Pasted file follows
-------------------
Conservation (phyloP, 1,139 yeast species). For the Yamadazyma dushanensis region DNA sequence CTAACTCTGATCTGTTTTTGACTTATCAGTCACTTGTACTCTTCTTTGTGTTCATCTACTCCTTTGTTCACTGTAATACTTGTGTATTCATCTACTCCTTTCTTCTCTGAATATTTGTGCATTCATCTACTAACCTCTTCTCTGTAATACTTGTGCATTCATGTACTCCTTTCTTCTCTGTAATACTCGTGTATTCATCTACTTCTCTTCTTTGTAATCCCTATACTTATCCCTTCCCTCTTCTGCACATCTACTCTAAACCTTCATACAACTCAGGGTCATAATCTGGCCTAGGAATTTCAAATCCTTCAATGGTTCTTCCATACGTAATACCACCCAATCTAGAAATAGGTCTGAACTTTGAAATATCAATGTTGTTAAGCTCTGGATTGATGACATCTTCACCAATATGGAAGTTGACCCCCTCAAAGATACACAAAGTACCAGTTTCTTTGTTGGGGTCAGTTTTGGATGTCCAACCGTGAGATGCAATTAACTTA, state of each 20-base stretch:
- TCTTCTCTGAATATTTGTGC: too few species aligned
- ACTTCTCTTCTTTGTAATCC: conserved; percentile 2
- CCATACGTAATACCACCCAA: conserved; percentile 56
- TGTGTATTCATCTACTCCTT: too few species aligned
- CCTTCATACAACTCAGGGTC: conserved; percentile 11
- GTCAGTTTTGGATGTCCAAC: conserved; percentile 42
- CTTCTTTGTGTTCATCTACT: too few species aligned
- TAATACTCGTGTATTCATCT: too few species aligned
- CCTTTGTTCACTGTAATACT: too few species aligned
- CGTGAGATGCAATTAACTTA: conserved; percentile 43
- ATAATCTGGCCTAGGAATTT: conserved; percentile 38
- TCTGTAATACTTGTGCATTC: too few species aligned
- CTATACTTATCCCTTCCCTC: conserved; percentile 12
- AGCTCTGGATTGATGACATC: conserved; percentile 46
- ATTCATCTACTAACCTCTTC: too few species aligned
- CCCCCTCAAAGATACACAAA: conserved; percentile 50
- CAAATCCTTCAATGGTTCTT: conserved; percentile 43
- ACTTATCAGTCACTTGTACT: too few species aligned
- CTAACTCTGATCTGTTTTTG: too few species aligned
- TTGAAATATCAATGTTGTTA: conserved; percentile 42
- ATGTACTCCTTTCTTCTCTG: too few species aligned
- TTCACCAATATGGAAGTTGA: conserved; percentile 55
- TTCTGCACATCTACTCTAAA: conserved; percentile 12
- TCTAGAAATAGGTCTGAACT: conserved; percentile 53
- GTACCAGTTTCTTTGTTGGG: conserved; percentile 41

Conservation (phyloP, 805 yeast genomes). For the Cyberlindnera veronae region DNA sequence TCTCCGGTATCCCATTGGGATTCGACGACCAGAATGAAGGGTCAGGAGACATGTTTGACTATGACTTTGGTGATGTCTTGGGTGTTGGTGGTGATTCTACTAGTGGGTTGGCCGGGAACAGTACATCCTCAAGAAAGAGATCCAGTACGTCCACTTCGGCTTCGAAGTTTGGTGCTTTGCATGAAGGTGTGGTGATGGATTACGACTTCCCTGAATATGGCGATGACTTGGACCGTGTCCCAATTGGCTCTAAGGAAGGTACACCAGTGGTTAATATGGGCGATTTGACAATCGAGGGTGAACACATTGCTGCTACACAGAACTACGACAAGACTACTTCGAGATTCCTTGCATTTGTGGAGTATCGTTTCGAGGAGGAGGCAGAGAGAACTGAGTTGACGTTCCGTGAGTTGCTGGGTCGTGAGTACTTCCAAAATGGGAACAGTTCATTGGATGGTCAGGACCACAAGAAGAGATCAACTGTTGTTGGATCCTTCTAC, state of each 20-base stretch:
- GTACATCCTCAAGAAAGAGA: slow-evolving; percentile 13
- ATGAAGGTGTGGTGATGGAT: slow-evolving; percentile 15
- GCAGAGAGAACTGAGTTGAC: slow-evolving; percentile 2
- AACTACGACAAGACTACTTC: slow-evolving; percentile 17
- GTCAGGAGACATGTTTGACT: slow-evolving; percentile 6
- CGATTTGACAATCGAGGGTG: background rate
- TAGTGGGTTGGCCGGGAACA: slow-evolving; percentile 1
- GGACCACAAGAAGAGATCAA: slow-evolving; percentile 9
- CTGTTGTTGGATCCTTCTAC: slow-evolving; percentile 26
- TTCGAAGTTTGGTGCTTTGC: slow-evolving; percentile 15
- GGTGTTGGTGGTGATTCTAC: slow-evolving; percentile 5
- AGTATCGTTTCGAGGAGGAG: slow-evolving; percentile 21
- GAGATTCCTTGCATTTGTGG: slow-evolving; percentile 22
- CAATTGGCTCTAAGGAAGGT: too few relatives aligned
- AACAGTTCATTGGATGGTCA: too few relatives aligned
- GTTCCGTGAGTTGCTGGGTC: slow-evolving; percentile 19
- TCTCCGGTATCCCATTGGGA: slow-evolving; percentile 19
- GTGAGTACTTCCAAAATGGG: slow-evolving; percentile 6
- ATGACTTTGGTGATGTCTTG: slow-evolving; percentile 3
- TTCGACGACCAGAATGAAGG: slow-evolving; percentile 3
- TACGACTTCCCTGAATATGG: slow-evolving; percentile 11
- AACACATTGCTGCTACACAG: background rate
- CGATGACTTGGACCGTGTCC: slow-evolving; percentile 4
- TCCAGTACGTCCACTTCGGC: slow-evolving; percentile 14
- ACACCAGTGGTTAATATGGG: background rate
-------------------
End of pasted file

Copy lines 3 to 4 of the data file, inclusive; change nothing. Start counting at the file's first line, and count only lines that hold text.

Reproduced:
- ACTTCTCTTCTTTGTAATCC: conserved; percentile 2
- CCATACGTAATACCACCCAA: conserved; percentile 56